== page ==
We didn’t actively make time to really celebrate our partnership, our love story. It was simply another night on auto-pilot, trying to do the best we could to get through everything that needed to happen. I’m sure most people can relate – most of us are time-poor, tired and overworked.
But we should have made a fuss of our anniversary. It could easily be a ritual in our home to celebrate this important day (no matter which day of the week it lands on). We spend years at school and in tertiary education so that we are qualified for our jobs, but most of us commit no time at all to educating ourselves about how to be intentional about the most important thing in our lives - our relationships. This is where CatholicCare Social Services’ Marriage and Relationship Educator Robyn Donnelly can help!
“When we are falling in love we create rituals. We only see the good in each other. But most people, over time, become complacent and stop the rituals, never fully understanding their importance. I was no different. When I started working in relationship education I was in the worst stage of my own marriage. But as I learnt the evidence-based research from people like John and Julie Gottman and William Doherty I became more conscious of creating specific rituals within my own home. I found that the more rituals and intentionality I had, the more I wanted to be with my husband,” said Robyn.
Clearly Robyn’s life and relationships have blossomed as a result of her job and she couldn’t be happier.
“I feel really privileged to work in relationship education and it’s given so much to me personally. I’ve stayed married, ‘in like’ and in love, because you cannot present this research and not walk the walk. It keeps you honest,” said Robyn.
So what does the research show and what will you learn by attending relationship education?
You will learn how to do small things, often. You will learn about emotional bank accounts and how to keep them well-padded so the challenges, when they come, are easier to cope with. You will learn how to look for the good in your partner instead of scanning for the negative (something that we do, sometimes unintentionally). You will learn about rituals and how to make them a regular and planned part of your day, week, month and year and how they can help you create shared meaning in your relationship.
“The Gottman research tells us to share our fondness and admiration and turn towards each other. I was in a taxi with my husband recently and he was really engaging the Afghan driver in conversation and listening to his story. I felt a lot of admiration for him and later made a point to tell him. This is just a simple example of how you can put the research into practice.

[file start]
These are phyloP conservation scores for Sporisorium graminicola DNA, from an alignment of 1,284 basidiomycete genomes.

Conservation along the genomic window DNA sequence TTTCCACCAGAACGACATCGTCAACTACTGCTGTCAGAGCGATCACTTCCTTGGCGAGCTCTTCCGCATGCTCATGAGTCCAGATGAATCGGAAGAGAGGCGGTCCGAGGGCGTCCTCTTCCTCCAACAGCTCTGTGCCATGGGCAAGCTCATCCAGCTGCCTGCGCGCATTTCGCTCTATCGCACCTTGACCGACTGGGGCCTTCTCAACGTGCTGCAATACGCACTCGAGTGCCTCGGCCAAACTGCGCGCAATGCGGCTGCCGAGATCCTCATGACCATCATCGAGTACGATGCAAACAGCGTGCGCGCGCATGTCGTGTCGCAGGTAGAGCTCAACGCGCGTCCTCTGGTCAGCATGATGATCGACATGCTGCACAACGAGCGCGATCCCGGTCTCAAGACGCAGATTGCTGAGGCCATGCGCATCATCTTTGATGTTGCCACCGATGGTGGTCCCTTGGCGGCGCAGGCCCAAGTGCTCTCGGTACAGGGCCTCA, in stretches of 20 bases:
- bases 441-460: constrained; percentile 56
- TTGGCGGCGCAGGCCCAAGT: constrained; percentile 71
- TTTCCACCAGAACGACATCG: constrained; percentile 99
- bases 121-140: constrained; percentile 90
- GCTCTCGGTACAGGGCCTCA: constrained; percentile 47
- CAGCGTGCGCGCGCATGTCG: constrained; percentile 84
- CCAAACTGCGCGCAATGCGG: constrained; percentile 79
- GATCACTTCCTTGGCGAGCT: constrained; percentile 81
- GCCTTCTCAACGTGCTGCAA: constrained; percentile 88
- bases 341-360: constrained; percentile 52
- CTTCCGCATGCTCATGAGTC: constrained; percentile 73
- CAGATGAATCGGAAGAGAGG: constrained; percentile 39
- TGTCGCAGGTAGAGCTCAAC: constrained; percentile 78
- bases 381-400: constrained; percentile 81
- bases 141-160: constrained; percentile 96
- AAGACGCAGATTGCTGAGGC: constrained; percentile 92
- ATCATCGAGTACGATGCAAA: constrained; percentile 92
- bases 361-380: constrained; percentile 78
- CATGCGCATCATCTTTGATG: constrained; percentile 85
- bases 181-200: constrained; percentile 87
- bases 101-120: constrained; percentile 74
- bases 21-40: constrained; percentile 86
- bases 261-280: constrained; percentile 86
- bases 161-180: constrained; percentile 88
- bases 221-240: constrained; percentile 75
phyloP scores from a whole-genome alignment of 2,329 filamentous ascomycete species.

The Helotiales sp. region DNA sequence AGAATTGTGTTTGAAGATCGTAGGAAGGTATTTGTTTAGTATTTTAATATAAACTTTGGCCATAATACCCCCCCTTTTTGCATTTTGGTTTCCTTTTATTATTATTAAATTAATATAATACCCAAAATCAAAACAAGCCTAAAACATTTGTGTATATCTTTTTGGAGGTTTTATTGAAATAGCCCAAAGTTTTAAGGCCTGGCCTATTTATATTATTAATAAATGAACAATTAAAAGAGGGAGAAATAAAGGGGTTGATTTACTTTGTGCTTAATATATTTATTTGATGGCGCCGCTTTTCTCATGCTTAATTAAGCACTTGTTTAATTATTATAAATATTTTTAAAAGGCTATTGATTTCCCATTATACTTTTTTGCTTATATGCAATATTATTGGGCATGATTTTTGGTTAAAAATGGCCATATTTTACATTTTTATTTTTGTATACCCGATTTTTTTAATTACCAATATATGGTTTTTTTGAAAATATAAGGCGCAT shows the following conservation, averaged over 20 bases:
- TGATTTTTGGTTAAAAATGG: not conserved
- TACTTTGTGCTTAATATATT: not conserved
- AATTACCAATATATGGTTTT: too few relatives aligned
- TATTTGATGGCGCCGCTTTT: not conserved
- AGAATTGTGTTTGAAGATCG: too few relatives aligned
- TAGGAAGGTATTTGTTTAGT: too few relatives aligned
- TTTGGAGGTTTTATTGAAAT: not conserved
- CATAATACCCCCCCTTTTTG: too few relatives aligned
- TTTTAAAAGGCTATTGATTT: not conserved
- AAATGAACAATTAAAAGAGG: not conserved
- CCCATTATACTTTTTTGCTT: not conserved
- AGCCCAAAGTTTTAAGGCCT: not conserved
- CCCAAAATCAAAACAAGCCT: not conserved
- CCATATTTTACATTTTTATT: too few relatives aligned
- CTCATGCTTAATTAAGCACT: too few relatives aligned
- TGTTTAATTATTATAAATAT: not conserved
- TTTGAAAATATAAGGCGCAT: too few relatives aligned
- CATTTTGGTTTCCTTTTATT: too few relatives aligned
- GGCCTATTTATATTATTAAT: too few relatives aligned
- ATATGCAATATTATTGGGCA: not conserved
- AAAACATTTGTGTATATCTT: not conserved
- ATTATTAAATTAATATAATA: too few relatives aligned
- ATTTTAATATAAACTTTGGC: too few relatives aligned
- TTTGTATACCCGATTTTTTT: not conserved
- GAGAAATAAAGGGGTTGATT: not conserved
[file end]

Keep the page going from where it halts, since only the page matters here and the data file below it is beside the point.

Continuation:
“The more we appreciate and admire our partner intentionally, the more appreciated they will feel. They won’t be able to help but admire you in return. Working on nurturing our friendship and being more empathetic naturally makes us less critical,” said Robyn.
Of course, the research not only benefits partners, but is also easily applied to parent and child relationships.
“We started age-appropriate rituals with our kids early on. We always had dinner together and each of us would say the best thing and worst thing about our day and then share with each other how we helped someone. We still do this and our sons are now 21 and 16. In fact, at Christmas all thirty-five people who share our table know that they will have to share the best and worst thing about the year, as well as a way they have made a difference!
“We also use conversation cards to kick-start some wonderful conversations. You can use these in the car or at the table,” said Robyn.
Investing time in your own relationship also has positive flow-on effects for your kids.
“Gottman says that the greatest gift you can give your kids is a strong relationship between their parents. Over the years we have always put time and effort into our relationship, be it a dinner out or a weekend away, so that we can reconnect and build shared meaning for the future when our kids leave home. By doing this we have intentionally said to our kids that it is important for a married couple who are in love to spend time together on their own,” said Robyn.
So why are people sometimes reticent about investing in their relationship via education courses?
“I attend bridal fairs to promote our ‘Before We Say I Do’ program and couples often say ‘oh we don’t need that, we’ve been together for years’, but I encourage them to attend because surely people want to feel as loved and valued in twenty-five years time as they do when they’re getting married. We can give them the tools to make this a reality.
“I think people think it will be about what they are doing wrong, but relationship education is not about being perfect; it’s about learning from each other. I present the research and we help couples understand the practical ways they can establish good patterns or strengthen their relationship,” said Robyn.
After spending an hour with Robyn I’m convinced and will be making time for some relationship education in the near future. After all, it’s our 20th anniversary next year and we should celebrate it with intentionality.
To learn more about CatholicCare’s relationship education P Robyn Donnelly, 4979 1370. Courses available include pre-marriage programs ‘Before We Say I Do’ and ‘FOCCUS’, ‘Bringing Baby Home’ for couples expecting a baby or with young children at home and ‘Enhance’ for couples wanting to strengthen their partnership.
5 daily questions for making my relationship a priority
- What choices am I making today to move me closer to my partner?
- How have I set aside time for myself and my partner, so they know they are a priority in my life?
- What can I do today to make my partner feel appreciated, valued or special?
- How did I turn towards my partner’s bid for attention?
- What questions have I recently asked my partner which helped me know or understand him/her better?